The National Science Foundation has awarded a $100,000 grant to a Colorado State University professor to conduct a first-of-its-kind research project using proteomics to study mixtures of bacteria as they break down contaminants in water. The exploratory research will determine whether proteomics can be used to monitor wastewater treatment and likely will yield valuable tools for improving the design, operation and maintenance of wastewater processes for environmental pollution control.
"The research has the potential to provide information about mixed cultures of bacteria in wastewater treatment and other applications that has never before been available," said Ken Reardon, a professor of chemical engineering at Colorado State and lead investigator of the project. "This new knowledge in wastewater treatment could eventually lead to better operation of treatment plants."
Proteomics is a new focus in the field of biotechnology that, simply put, seeks to study all of the proteins produced by a cell under particular conditions and environments and to understand how cells function under those conditions. For example, comparing the proteins of cells exposed to high temperatures with those from normal temperatures reveals how cells cope with temperature shocks. The goal of proteomics is to look at all of the proteins in a cell or tissue simultaneously, whereas other approaches only consider one protein at a time. Because proteins are the product of information coded for in DNA, proteomics is closely allied to the study of the genome.
Since proteins are central to all forms of cellular activity, and protein synthesis is rapid, examination of the proteins expressed by a microorganism can directly reveal insights into its function. Reardon’s research will produce the first evaluation of a new approach to analyze wastewater environmental bioprocesses, with potential to reveal new information about the function of those bioprocesses to improve their operation.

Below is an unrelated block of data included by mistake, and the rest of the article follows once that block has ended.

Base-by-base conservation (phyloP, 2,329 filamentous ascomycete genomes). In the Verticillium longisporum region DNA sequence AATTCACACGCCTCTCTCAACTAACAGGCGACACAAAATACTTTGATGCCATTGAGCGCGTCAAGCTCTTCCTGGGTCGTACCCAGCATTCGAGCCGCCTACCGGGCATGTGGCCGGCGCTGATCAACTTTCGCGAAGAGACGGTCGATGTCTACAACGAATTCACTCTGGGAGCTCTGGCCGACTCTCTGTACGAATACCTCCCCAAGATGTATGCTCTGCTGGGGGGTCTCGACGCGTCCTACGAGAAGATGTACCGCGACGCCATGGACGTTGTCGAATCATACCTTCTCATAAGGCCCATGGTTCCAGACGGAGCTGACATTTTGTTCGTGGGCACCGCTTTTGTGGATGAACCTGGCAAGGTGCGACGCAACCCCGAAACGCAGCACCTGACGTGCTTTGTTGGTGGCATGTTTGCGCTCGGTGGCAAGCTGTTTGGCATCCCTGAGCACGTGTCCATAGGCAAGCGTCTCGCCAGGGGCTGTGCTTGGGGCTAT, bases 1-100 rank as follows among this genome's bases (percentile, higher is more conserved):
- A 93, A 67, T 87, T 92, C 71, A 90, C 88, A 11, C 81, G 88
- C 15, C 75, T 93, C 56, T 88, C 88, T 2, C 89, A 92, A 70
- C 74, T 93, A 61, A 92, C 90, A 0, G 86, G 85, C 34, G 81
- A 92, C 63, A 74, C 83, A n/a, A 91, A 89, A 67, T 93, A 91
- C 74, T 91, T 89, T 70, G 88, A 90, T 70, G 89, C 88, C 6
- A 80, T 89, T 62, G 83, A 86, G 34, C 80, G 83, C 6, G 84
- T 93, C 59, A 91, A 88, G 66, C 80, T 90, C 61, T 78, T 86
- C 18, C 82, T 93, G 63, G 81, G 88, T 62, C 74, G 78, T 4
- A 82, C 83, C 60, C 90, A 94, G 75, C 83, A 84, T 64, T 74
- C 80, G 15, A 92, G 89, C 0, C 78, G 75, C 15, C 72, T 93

"Although proteomics is recognized as an important area in biological sciences, there are very few engineering departments in which proteomics research is conducted," said Reardon. "Since proteomics is a powerful tool for biochemical and biological engineering research, more engineers will eventually start using it."
In this project, Reardon and his students will work with a mixed culture of bacteria growing on a mixture of pollutants frequently found at contaminated sites. The bacteria will be exposed to the kinds of changes that can adversely affect wastewater treatment plant function, such as the sudden input of a toxic chemical. By taking samples of the bacteria before and after this change and then isolating, separating and comparing their proteins, Reardon’s group hopes to be able to find proteins that can serve as early indicators of problems for the functioning of the mixed culture and also learn how the microorganisms respond to these problems.
Reardon and his research group have been studying the biological breakdown of pollutants for 15 years and have been using proteomics for the past five years on isolated cultures of bacteria. The new NSF-funded research project will allow them to transfer this expertise to the study of mixed cultures. The research also will place Colorado State’s chemical engineering department among the leaders in engineering applications of proteomics.
The technology that is expected to be developed through the research can potentially be used to assess engineered environmental processes such as wastewater treatment and bioremediation. If successful, it could result in more efficient wastewater treatment from municipal facilities as well as industrial treatment plants. This is important for decreasing the amount of potentially dangerous contaminants released to the environment following treatment processes and also for improving treatment processes for water reuse, which may become more important in the future.